Remaining Shadows

Remaining Shadows

I found a quote near the end of Kavitha Chinnaiyan‘s book Shakti Rising à propos, considering the discussion over on The Challenges of Teaching. This closely relates to the development of Sattva.

“If we have the good fortune of interacting with wise and skilled teachers who have both a strong, compassionate, ethical foundation as well as non-dual insight, we notice that they seem to know what is best for everyone involved, from a universal perspective that is unconditionally loving and impartial. Although it is tempting to assign their abilities to non-dual insight alone, this is usually not the case. Opening to our true nature doesn’t necessarily make us more loving, compassionate, polite, or caring of others. This is because of our prarabdha karma.

“…prarabdha karma is the consequence of our past actions that we must live through. It is what makes us become “set in our ways,” and continues even after Self-realization. If we haven’t learned the skills of living in harmony with others, we can unintentionally and unnecessarily continue to cause harm through our words and actions. Our internal state of freedom can remain separate and dissonant from our external behavior.

“This is why Self-realization is not a static state or the end of the journey. Awakening is a process that continues to deepen and stabilize over months, years, and decades, giving us the opportunity to continue to hone our insight. In every moment and every experience, we have a choice to become more nonviolent and more truthful, cling less to our habitual patterns, surrender more to the Divine, remain vigilant and persevere on this journey, remain cognizant of our true nature of wholeness, remain free from the bonds of language, and open to the bliss of the here and now. Non-dual insight combined with the cultivation of these values catapults us from mundane existence to that of extraordinary beauty in our ordinary lives.”
– Kavitha Chinnaiyan, Shakti Rising p.225

This is somewhat related to the process of embodiment I mentioned here. This also relates to another discussion she has about Guna Predominance. I’ve written before how we tend to have one of the gunas more predominant. This has a significant impact on our experience of life and of awakening.

Kavitha mentions this in Tantra, describing the three stages of tamas, rajas and sattva like this:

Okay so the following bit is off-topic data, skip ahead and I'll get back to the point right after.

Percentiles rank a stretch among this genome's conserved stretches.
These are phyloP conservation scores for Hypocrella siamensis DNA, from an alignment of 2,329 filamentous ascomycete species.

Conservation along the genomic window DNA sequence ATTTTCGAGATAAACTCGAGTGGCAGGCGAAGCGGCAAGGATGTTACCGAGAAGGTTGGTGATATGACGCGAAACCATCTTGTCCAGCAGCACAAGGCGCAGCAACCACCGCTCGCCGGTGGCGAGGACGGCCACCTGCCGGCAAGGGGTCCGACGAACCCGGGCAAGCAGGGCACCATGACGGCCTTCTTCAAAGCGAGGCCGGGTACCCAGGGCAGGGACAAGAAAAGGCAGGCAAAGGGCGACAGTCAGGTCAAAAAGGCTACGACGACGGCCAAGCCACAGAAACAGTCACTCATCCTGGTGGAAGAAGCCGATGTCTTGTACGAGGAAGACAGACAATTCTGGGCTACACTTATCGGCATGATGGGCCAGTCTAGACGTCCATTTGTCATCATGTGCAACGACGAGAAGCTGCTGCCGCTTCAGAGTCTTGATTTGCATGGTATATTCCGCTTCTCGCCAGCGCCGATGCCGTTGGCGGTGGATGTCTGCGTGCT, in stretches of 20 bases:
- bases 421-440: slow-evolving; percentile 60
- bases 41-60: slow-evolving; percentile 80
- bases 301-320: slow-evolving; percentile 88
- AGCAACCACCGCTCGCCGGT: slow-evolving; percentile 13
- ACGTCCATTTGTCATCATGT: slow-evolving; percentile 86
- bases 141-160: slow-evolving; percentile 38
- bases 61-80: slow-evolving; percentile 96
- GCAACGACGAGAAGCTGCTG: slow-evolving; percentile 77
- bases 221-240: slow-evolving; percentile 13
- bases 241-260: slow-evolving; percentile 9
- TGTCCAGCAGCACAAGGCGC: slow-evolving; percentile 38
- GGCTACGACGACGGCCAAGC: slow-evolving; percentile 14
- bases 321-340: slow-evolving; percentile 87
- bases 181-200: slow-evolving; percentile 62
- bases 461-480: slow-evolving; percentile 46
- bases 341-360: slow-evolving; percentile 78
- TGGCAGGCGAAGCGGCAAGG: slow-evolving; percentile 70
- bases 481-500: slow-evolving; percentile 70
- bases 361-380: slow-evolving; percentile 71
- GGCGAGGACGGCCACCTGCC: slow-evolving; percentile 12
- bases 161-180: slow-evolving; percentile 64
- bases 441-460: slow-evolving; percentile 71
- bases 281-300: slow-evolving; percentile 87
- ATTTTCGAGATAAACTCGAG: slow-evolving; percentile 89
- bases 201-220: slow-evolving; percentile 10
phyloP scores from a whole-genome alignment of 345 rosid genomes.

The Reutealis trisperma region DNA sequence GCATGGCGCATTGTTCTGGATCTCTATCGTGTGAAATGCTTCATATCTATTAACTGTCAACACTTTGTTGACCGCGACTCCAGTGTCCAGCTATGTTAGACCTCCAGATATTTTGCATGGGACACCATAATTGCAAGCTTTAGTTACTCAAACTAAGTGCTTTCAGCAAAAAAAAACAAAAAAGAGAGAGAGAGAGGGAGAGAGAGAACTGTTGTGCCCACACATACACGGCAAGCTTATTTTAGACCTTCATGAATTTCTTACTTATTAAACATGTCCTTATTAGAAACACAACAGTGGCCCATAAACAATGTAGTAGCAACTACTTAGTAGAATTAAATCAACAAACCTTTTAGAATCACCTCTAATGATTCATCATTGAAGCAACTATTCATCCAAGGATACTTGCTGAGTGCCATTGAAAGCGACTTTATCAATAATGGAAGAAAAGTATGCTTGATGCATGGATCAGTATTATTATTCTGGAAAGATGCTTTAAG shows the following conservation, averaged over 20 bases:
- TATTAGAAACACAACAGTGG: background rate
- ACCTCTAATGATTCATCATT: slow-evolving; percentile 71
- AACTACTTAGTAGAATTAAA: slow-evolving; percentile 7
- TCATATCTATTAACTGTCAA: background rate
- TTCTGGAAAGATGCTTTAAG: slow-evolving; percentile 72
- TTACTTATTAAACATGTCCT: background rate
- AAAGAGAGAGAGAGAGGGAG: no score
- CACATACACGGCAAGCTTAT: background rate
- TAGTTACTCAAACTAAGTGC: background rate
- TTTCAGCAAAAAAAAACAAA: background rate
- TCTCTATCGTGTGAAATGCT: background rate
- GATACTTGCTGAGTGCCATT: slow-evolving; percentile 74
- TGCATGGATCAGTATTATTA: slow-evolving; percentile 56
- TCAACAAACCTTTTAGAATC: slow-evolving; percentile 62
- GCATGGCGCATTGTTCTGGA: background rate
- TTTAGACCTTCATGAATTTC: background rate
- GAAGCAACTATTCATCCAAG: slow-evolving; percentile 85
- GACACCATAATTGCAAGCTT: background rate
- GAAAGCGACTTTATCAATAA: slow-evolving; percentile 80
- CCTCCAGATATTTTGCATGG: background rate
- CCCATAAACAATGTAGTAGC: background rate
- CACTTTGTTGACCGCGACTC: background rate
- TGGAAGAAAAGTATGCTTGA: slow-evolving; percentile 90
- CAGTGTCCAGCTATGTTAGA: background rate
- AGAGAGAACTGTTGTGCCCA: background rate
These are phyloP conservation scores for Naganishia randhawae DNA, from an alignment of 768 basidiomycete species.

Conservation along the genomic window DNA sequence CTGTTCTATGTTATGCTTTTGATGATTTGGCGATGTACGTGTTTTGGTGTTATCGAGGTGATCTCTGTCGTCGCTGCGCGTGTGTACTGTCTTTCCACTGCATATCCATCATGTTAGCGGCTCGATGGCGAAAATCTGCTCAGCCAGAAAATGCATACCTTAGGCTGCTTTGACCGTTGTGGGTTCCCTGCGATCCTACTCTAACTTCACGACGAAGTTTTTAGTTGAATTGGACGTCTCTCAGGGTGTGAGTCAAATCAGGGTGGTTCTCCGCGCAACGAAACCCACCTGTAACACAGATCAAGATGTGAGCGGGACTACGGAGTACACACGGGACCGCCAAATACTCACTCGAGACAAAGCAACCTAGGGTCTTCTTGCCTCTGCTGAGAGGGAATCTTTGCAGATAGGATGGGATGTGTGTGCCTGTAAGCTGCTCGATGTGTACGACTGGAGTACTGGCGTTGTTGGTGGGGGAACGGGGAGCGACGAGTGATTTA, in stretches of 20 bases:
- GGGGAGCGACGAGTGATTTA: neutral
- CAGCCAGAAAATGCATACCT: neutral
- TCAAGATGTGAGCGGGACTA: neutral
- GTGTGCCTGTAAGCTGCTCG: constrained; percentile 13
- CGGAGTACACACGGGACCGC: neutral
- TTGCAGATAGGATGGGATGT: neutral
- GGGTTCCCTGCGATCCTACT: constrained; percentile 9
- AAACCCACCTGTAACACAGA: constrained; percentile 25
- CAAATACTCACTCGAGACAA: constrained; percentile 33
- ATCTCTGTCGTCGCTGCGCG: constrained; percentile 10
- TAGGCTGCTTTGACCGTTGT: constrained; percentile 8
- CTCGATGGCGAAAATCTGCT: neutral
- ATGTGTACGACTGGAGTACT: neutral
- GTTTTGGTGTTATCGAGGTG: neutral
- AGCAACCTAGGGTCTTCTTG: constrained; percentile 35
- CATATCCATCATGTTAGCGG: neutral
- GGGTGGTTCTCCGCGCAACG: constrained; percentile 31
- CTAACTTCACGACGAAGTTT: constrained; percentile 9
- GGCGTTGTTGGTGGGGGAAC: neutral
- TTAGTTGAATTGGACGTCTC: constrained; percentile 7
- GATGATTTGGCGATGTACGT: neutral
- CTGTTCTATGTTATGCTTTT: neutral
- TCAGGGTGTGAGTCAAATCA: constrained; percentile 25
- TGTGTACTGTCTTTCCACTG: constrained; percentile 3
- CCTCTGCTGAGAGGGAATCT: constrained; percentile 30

Pashu: “When tamas [inertia] is predominant in our psyche, we are heavily identified as the body-mind, and linearity of thought is our default mode of living and operating in the world.” Some practices I describe on this blog, like noticing and going into your feelings, can be less productive then. If identification is tight, we’ll be oblivious or if we notice grasping and contractions, we may be prone to amplify or reinforce them rather than resolve them. Transformative energy and presence are too low.

Techniques like effortless mediation and healing help shift the guna and build presence. If someone can’t meditate, the Vedas suggest they perform right action such as service.

Vira: This is when Rajas (fire) is dominant, although I’d clarify rising Rajas or rajas as transformation. Rajas is fire and burns inertia but it can also burn clarity if we’re descending into anger and such. With rising transformative energy, we’re able to see what arises as it arises (to whatever degree) and begin to resolve rather than reinforce. We gradually gain enough detachment to see our inner dynamics and karma and can begin to wind them down rather than up.

As we peel off the upper layers, the deeper hidden attachments can be seen and resolved too. This is sometimes likened to peeling the layers of an onion. With clearing, nadis (energy channels) open up bringing beauty and bliss on-line.

Kavitha observes that thoughts become less linear and more “circular”, arising and subsiding in the now. Like passing traffic rather than important notifications.

This trend leads to less tendency to create new karma or reinvest in the old. With good spiritual practices, this transformation can begin prior to awakening but often continues well after, as noted above.

Divya: As the aversions and attachments are roasted, we’re left with clarity or Sattva dominant. This allows the sattva side of the Stages of Development to unfold, including refined perception, soma, the awakening heart, and the Divine.

PS: It’s worth noting that we can awaken in any of these stages. Vira is the most common and Pashu the least but they each have characteristic styles. I explore that here.


Last Updated on February 17, 2018 by Davidya

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